I am teaching 5 new classes next year. I am trying not to think of it that way; rather, I am taking it one step at a time. Unfortunately, most of these steps need to be taken during my summer vacation. This isn’t the end of the world; I am fairly stationary, and enjoy a mental workout as much as some enjoy time on the beach or in a foreign shopping mall. I began my massive preparation marathon with a unit for Grade 10 Precalculus on factoring. As I dove into the curriculum and textbooks, I found myself actually enjoying the intricacies of the topic…nerdy, I know!

# Category: tasks

## The BEDMAS of Broken Keys

It is the end of my first year of teaching, and I am in a reflective mood. The art of “reflection” was one heavily mocked in my professional college. It seemed as though every assignment in the College of Education involved some kind of reflection. Students of other colleges dismissed the idea as elementary. Do something useful, then reflect on it, then reflect on that reflection, etc. The process began to resemble an infinite sequence. It wasn’t until the reflections were no longer forced, that I found value in the process.

My year began in chaos. I was hired to teach for a division, but not told where to report until 10 PM the night before staff re-gathered across the city. On 10 hours notice, I went to the school and began my career. They had no classes, students, or space for me. I slowly carved out a niche that included all three. Until this process was complete, I co-taught with 4 different teachers. In this hectic time, I had no time for preparation or archiving. Reflecting on that experience rehashed a very valuable activity I co-taught with a colleague in Mathematics 9.

The grocery store is a brain workout for the mathematically inclined. Not only do the varying metric and imperial conversions tease out the micro-savings of bulk, but neon yellow discount signs encourage percentages and good ole’ multiplication tables. Often you find adults transfixed in a complex division trying to figure out which ham will be cheaper. Once that calculation is complete, they turn their attention to making sure the portion will be enough to feed their whole family. The sheer volume of available estimations overloads me; coupons just complicate the matter–significantly.

My thoughts have begun to turn to the new school year that will occur in August. This may be jumping the gun, but I like to enter prepared. This is partly due to the possibility of job action, and the surety of football, in the fall. I like to spend the first couple days of school working on basic numeracy skills with my grade 9s and 10s. I find a nice task is much more effective than a few worksheets. I do, however, keep a supply of worksheets on hand to offer to kids who just want the assignment. This idea came to me while I was reading an old edition of “The Hockey News” earlier this year. It has been taking up space on my desk, so I figured blogging about it would allow me to file it away for the beginning of next year.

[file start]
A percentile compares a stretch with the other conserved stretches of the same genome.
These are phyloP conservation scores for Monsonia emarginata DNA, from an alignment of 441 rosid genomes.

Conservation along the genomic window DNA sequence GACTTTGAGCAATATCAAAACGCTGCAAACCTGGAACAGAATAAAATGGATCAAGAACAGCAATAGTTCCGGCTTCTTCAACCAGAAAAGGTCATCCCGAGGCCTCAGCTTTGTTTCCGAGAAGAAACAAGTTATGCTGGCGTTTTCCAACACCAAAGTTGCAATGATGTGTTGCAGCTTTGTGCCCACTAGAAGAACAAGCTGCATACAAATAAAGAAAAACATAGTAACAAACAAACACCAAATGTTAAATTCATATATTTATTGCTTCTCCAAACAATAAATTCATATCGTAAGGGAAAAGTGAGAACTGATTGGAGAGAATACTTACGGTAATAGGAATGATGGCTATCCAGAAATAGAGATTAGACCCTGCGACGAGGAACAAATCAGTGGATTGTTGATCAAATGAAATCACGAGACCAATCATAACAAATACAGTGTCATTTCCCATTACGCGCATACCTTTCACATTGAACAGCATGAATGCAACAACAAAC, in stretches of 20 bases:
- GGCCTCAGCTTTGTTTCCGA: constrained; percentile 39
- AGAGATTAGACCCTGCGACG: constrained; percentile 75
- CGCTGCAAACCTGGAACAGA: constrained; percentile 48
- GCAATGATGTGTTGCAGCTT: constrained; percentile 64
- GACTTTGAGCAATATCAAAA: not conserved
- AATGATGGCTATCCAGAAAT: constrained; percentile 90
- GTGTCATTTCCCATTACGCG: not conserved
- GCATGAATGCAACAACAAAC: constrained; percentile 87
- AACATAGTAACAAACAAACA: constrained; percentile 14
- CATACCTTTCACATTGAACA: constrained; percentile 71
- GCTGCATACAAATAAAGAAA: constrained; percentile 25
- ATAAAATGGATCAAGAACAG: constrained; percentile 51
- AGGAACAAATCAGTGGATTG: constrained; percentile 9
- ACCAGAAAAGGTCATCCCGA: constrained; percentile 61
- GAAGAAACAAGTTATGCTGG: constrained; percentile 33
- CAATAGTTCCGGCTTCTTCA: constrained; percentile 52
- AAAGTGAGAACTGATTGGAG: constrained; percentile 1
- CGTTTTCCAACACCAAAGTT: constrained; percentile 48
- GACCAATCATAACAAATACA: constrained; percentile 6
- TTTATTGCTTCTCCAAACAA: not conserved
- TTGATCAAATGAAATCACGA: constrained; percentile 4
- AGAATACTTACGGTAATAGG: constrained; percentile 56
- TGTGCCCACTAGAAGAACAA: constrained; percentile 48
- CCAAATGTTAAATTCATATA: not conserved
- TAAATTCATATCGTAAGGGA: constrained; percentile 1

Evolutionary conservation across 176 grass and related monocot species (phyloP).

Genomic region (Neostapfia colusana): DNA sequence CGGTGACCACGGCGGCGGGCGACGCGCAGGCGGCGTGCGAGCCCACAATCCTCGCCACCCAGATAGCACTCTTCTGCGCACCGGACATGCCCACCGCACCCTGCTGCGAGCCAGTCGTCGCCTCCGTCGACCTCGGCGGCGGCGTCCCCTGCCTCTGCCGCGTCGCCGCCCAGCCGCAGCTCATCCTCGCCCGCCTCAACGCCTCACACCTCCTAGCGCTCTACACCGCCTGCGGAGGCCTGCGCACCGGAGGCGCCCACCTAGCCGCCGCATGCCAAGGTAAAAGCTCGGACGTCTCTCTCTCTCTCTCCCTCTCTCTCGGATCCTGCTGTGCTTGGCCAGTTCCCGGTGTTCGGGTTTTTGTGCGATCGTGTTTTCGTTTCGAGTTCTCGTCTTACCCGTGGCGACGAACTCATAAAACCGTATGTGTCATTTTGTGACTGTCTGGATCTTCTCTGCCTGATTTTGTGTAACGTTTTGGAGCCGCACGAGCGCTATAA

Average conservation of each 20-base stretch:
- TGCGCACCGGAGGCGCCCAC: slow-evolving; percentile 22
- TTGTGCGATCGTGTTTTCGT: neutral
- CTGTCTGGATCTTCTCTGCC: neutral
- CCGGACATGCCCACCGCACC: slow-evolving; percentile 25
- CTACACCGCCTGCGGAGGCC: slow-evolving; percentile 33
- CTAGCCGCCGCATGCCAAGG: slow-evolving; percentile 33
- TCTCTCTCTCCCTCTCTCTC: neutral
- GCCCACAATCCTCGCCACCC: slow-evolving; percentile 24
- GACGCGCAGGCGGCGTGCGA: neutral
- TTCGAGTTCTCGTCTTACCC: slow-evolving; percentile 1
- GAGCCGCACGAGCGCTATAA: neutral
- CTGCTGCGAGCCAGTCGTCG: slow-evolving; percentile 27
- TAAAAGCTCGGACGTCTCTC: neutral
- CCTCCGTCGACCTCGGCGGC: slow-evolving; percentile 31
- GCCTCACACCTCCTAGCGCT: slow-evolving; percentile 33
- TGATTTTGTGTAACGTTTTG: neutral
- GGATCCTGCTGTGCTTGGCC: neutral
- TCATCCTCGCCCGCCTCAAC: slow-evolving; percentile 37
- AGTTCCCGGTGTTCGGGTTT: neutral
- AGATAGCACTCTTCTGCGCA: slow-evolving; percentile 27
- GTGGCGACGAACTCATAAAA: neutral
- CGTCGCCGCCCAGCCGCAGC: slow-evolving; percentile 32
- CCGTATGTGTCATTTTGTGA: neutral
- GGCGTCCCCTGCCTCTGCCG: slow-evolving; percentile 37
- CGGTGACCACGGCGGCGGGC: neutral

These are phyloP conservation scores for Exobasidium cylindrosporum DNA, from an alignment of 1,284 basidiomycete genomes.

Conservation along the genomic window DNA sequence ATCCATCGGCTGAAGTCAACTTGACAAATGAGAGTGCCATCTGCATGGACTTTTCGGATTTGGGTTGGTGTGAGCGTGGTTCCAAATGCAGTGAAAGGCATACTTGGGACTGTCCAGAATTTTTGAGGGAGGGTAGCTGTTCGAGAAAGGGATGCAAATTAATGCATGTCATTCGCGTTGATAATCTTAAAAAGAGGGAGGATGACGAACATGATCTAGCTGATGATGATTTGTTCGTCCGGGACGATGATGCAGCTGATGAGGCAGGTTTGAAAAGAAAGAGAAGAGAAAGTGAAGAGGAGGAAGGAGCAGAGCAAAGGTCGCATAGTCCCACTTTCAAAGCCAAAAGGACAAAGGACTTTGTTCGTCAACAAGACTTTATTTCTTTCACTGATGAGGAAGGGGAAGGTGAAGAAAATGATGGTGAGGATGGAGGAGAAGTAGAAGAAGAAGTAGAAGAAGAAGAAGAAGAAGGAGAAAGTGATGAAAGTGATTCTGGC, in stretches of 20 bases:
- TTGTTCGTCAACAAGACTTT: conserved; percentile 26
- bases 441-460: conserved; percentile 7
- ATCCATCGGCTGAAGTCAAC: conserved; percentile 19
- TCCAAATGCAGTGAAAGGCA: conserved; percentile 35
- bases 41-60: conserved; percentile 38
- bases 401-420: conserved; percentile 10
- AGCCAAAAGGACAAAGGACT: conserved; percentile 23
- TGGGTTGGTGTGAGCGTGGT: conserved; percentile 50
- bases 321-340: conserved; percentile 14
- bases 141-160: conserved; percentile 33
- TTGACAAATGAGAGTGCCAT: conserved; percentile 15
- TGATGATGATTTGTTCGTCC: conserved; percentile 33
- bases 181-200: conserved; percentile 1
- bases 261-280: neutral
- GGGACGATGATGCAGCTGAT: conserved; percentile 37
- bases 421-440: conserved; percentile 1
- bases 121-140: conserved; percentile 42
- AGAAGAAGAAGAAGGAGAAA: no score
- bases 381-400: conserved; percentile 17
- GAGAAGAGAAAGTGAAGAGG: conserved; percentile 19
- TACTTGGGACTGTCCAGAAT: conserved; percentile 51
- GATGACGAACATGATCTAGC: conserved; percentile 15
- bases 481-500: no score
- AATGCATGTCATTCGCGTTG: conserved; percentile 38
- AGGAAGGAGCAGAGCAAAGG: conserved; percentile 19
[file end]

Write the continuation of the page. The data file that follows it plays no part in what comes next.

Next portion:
## Shouldn’t Probability be Vague?

I have always been drawn to probability because of its mysterious qualities. Maybe it is the result of the online poker fad that swept through my high school during the NHL lockout, but the calculation of odds still grasps my attention to this day. What fascinates me the most is how simple rules such as “AND” and “OR” can quickly create a mess of a situation. What begins in high school (or earlier) as a simple fraction that predicts the toss of a coin, soon balloons into factorials, combinations, Pascal’s Triangle, and Probability Density Functions. Despite the complexity of such calculations, they are still only theoretical; anything could still happen. This is a point that I stress to my students whenever we embark on a study of a game of chance.

There has been plenty of recent twitter talk about the process of moving the focus of mathematics education away from the “how” and toward the “why”. Traditionally, students have been trained to approach a question–usually given to them by an outside source like a teacher, textbook, or test–with the express intent to show the grader “how” it is answered. Such responses often include the use of algorithms, formulae, or memorized facts we know to be true. (These facts are in no way axiomatic, but constant repetition reduces them to that state. Students have answered them so often, the process loses meaning. Take 2×2 for example.)

There is widespread turmoil among teachers and students when it comes to the practicality of mathematics. School mathematics, at the middle and high school levels, has moved out of the elementary niche of rudimentary skills, but has yet to make it into the realm of complexity necessary to apply it back into the world. Our happy compromise, as teachers, is to go with a two-pronged attack:

Teachers in Saskatchewan, Canada have had a lot to deal with lately in the classroom. The ongoing political battle has effected hours of direct instruction in a very real way. I quickly noticed my classes becoming disjointed with large amounts of time between each encounter with the mathematics. Needless to say, I entered today’s lesson in Math 9 with a little apprehension. A Friday morning after 2 days of job action and a long weekend didn’t sound like the most nurturing of environments. I decided that the time was ripe to attempt a lesson that has been in my mind for a couple of months; the following account is the story of the task, presentation, student reaction, and important learnings.

This week marked my baptism by fire into the twitter world. It was not long until I was neck deep in tweets, favourites, re-tweets, and followers. The eternal nerd awoke inside me when I was confronted with my first NCTM “Problem of the Day”. A simple, yet dangerously deep, question was posed. Wanting to cement my reputation as a responsible twit, I sat down and began to tinker with the theory.